Unless you're spending lots of time in a desert or white water rafting, you don't really need the weather sealing, so check out one of the longer superzooms and enjoy more focal range and better image quality. If you must have weather sealing, I suggest taking a look at the newer and higher rated 16-85.
   
Site Supporter

Registered: October, 2012
Location: Oregon, USA
Posts: 40

3 users found this helpful
Lens Review Date: August 26, 2017 I can recommend this lens: Yes | Price: $289.00 | Rating: 9 

 
Pros: Wide range, WR, Silent Focus, great travel lens
Cons: None, for what it is
Sharpness: 8    Aberrations: 8    Bokeh: 9    Autofocus: 10    Handling: 10    Value: 10    New or Used: Used    Camera Used: K-5   

I held off writing this for a while, not sure of what I was going to say. For what this lens is, it is a great lens. A great single lens, or walk-around lens, or travel lens. Is it the best lens out there? No. I do feel however, that it is a fantastic lens well suited to its purpose.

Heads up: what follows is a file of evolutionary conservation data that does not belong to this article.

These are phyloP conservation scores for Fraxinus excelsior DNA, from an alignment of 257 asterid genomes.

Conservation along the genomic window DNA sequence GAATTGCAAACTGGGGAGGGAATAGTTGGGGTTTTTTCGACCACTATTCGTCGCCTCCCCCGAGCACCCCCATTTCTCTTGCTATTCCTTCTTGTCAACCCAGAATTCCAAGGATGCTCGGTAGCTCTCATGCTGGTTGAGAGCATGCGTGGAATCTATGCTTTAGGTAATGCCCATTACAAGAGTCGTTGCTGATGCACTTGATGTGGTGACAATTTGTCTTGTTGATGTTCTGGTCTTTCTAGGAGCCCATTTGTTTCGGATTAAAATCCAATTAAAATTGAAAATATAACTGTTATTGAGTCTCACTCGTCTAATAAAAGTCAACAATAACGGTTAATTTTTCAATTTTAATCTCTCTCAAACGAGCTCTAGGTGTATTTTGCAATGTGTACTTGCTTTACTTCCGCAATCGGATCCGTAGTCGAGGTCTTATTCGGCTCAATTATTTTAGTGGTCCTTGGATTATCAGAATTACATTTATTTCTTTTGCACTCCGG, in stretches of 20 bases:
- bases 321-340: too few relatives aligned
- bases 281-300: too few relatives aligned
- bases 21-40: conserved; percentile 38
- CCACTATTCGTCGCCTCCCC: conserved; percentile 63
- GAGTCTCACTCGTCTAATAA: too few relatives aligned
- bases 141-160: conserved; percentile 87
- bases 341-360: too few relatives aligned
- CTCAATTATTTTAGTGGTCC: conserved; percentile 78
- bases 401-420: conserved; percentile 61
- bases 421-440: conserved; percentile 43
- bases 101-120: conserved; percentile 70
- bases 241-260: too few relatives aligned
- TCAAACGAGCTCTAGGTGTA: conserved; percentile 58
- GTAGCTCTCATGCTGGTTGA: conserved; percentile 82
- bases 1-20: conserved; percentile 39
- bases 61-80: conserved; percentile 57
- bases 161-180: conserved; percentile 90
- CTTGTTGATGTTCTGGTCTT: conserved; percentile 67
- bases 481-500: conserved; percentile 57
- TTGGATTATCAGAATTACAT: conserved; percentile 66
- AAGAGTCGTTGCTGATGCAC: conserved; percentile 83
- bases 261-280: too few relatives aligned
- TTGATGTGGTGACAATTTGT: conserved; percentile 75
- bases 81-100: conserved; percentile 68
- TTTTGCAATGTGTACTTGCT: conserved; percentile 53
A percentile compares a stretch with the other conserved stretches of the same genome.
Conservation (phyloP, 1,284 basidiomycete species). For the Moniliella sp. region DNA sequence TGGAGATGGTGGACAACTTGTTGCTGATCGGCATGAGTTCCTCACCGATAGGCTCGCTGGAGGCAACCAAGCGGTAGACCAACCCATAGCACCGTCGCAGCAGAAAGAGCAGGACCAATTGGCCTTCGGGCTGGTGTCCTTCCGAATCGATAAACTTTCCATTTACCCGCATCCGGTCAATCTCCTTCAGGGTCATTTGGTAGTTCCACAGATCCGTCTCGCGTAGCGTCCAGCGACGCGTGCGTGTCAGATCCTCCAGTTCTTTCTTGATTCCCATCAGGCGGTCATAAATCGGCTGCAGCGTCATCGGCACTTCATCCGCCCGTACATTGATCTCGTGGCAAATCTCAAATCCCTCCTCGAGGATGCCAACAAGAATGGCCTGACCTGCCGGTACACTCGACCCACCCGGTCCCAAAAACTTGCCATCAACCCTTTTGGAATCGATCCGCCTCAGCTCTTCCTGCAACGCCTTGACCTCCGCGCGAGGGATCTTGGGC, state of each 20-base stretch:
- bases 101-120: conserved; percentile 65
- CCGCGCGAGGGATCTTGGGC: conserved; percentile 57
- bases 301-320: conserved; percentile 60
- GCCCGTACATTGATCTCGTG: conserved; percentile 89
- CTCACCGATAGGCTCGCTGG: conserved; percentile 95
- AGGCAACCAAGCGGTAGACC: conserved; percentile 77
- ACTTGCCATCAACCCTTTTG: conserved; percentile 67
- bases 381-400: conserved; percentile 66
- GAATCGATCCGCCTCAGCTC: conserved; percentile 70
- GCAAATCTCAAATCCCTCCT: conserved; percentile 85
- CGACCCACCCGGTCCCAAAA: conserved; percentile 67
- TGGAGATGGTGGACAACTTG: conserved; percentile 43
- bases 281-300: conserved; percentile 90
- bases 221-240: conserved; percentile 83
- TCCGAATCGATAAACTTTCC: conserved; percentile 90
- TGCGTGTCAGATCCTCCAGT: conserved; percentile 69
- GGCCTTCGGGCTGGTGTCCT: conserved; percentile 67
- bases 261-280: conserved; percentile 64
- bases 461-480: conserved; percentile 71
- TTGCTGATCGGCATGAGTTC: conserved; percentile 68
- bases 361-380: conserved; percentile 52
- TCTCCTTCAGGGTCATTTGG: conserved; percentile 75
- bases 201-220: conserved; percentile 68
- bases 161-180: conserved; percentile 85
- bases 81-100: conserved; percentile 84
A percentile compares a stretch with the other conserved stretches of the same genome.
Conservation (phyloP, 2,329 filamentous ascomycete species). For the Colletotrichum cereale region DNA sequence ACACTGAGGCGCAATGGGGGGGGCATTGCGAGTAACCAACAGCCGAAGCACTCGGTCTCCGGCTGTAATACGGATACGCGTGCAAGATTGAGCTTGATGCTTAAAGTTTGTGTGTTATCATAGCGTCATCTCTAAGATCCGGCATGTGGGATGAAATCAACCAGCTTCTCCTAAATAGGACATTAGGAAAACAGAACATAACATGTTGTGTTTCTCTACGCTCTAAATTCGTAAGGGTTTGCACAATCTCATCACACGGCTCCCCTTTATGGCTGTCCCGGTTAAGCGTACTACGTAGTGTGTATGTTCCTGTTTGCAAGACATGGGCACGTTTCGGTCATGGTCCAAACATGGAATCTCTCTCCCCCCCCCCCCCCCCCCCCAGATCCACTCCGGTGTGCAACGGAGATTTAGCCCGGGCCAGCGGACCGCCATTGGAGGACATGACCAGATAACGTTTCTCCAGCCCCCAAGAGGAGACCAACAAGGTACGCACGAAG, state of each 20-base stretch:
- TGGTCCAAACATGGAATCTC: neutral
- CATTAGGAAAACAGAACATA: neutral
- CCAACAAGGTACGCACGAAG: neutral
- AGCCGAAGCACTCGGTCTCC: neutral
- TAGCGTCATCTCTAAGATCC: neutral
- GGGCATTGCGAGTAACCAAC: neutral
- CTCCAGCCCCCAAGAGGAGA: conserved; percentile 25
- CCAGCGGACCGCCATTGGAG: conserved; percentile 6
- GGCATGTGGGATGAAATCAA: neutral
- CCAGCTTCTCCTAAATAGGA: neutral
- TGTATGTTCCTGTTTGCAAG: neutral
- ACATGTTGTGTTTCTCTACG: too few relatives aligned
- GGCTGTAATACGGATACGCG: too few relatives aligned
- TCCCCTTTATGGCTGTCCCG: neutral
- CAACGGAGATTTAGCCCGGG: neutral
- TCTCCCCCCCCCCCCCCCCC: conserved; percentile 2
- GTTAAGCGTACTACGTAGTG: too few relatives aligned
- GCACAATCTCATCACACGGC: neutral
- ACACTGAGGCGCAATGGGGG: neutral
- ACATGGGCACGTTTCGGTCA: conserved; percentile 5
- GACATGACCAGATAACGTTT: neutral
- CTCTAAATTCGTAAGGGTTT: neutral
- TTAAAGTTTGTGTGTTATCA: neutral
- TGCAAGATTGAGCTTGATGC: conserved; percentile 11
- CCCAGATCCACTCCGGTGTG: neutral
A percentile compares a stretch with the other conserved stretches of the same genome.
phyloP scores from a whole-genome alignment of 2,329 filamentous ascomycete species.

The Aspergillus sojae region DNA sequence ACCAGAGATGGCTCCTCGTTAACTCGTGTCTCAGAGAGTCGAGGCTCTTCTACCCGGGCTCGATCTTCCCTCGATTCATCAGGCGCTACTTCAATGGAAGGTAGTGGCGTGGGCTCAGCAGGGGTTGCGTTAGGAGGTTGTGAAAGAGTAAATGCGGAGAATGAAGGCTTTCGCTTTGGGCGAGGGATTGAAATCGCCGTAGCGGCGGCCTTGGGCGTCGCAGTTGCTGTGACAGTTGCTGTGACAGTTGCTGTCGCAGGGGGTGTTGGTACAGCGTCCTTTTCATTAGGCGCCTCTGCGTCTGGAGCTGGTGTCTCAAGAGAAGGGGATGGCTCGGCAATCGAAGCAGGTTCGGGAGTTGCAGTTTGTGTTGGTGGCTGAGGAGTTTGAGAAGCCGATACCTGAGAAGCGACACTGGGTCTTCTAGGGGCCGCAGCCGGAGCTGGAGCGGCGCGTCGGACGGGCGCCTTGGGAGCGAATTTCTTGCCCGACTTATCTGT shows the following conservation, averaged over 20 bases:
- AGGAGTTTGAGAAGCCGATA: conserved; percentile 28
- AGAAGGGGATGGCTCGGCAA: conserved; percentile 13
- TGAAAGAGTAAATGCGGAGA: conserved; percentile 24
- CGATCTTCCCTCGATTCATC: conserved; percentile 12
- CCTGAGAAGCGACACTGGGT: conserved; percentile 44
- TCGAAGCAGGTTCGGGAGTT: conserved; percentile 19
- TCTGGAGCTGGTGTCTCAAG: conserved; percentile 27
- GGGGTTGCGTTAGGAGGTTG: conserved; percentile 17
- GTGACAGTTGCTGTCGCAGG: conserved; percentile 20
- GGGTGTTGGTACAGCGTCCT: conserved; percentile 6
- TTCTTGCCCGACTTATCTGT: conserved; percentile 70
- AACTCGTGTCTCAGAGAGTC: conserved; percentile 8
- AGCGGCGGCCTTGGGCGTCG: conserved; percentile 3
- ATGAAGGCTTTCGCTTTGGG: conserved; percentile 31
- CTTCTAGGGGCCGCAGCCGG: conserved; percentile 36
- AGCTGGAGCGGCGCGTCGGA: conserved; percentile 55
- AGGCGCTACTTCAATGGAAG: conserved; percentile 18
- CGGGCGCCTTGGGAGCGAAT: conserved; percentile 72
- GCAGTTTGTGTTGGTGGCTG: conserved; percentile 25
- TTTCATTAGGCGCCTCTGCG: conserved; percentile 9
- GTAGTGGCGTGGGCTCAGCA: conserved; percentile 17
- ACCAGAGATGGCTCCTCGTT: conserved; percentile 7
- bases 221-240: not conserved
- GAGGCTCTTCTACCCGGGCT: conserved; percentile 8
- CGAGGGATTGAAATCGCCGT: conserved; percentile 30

The 18-135 (27-203 equivalent) range is very handy. The lens is perfect for what would have been a “just a little closer” or “just a little wider” shots. A 18-55 doesn’t get close enough, and a 50-200/55-300 doesn’t get wide enough. A great range for an all purpose type lens.

This is actually my first lens that can be called a “Kit Lens”. I picked it up as the sole lens to take on a “carry-on bag only” week long trip to the island of Kauai in Hawaii. It survived sandy wind storms at the Waimea Canyon, tropical downpours on the north shore, salt water on a catamaran trip to the Na Pali coast, and more. Today it lives a less exciting life, but keeps on going.

I have noticed that when using a standard UV style filter on the lens for protection, a second filter cannot be stacked on it. I tried to just screw in a circular polarizer over the UV style filter for a few shots, and had significant vignetting at wide angles. Of course it all goes away if a single filter is used.

Chromatic aberrations are a pet peeve of mine. I hate it when I see it, and will sometimes drop a photo because of them. I know it can be normally be taken care of in post, but thinking like my old film photographer self, I’d rather it not be there in the first place. Happily this lens produces very little CA.